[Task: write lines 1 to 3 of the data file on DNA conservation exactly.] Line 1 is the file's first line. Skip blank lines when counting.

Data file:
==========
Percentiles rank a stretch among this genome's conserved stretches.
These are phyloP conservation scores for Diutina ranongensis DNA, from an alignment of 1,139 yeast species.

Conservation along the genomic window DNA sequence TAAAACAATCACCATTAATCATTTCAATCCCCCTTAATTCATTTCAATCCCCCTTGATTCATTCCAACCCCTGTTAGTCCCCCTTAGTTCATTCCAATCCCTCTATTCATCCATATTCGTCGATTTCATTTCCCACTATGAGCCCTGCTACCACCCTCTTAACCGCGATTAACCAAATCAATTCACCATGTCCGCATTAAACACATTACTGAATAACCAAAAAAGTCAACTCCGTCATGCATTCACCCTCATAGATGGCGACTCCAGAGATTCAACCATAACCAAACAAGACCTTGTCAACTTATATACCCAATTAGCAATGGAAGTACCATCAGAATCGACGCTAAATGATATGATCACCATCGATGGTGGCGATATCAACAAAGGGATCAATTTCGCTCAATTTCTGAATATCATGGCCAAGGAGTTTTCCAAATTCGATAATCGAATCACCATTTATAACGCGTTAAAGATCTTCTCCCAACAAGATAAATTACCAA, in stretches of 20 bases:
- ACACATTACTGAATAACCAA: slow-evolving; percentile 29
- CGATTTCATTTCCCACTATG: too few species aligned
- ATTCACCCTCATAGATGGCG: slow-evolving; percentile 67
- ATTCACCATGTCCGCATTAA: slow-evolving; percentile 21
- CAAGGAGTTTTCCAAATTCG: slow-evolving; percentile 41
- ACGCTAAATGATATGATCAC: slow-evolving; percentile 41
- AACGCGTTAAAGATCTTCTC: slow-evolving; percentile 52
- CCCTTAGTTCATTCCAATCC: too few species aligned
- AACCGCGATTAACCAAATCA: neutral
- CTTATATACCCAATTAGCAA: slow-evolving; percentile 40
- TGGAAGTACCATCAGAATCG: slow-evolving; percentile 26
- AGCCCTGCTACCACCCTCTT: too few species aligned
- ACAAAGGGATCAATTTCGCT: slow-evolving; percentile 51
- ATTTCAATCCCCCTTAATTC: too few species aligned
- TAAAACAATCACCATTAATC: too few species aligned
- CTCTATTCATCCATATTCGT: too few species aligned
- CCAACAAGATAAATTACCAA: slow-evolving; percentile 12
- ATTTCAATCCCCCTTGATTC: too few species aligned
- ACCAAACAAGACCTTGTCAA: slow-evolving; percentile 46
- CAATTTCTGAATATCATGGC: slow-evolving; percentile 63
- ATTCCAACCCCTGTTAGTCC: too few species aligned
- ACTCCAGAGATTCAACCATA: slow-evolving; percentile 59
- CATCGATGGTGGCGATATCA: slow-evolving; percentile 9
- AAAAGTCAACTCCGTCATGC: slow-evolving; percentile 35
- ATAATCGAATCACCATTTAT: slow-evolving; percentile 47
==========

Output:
Percentiles rank a stretch among this genome's conserved stretches.
These are phyloP conservation scores for Diutina ranongensis DNA, from an alignment of 1,139 yeast species.

Conservation along the genomic window DNA sequence TAAAACAATCACCATTAATCATTTCAATCCCCCTTAATTCATTTCAATCCCCCTTGATTCATTCCAACCCCTGTTAGTCCCCCTTAGTTCATTCCAATCCCTCTATTCATCCATATTCGTCGATTTCATTTCCCACTATGAGCCCTGCTACCACCCTCTTAACCGCGATTAACCAAATCAATTCACCATGTCCGCATTAAACACATTACTGAATAACCAAAAAAGTCAACTCCGTCATGCATTCACCCTCATAGATGGCGACTCCAGAGATTCAACCATAACCAAACAAGACCTTGTCAACTTATATACCCAATTAGCAATGGAAGTACCATCAGAATCGACGCTAAATGATATGATCACCATCGATGGTGGCGATATCAACAAAGGGATCAATTTCGCTCAATTTCTGAATATCATGGCCAAGGAGTTTTCCAAATTCGATAATCGAATCACCATTTATAACGCGTTAAAGATCTTCTCCCAACAAGATAAATTACCAA, in stretches of 20 bases: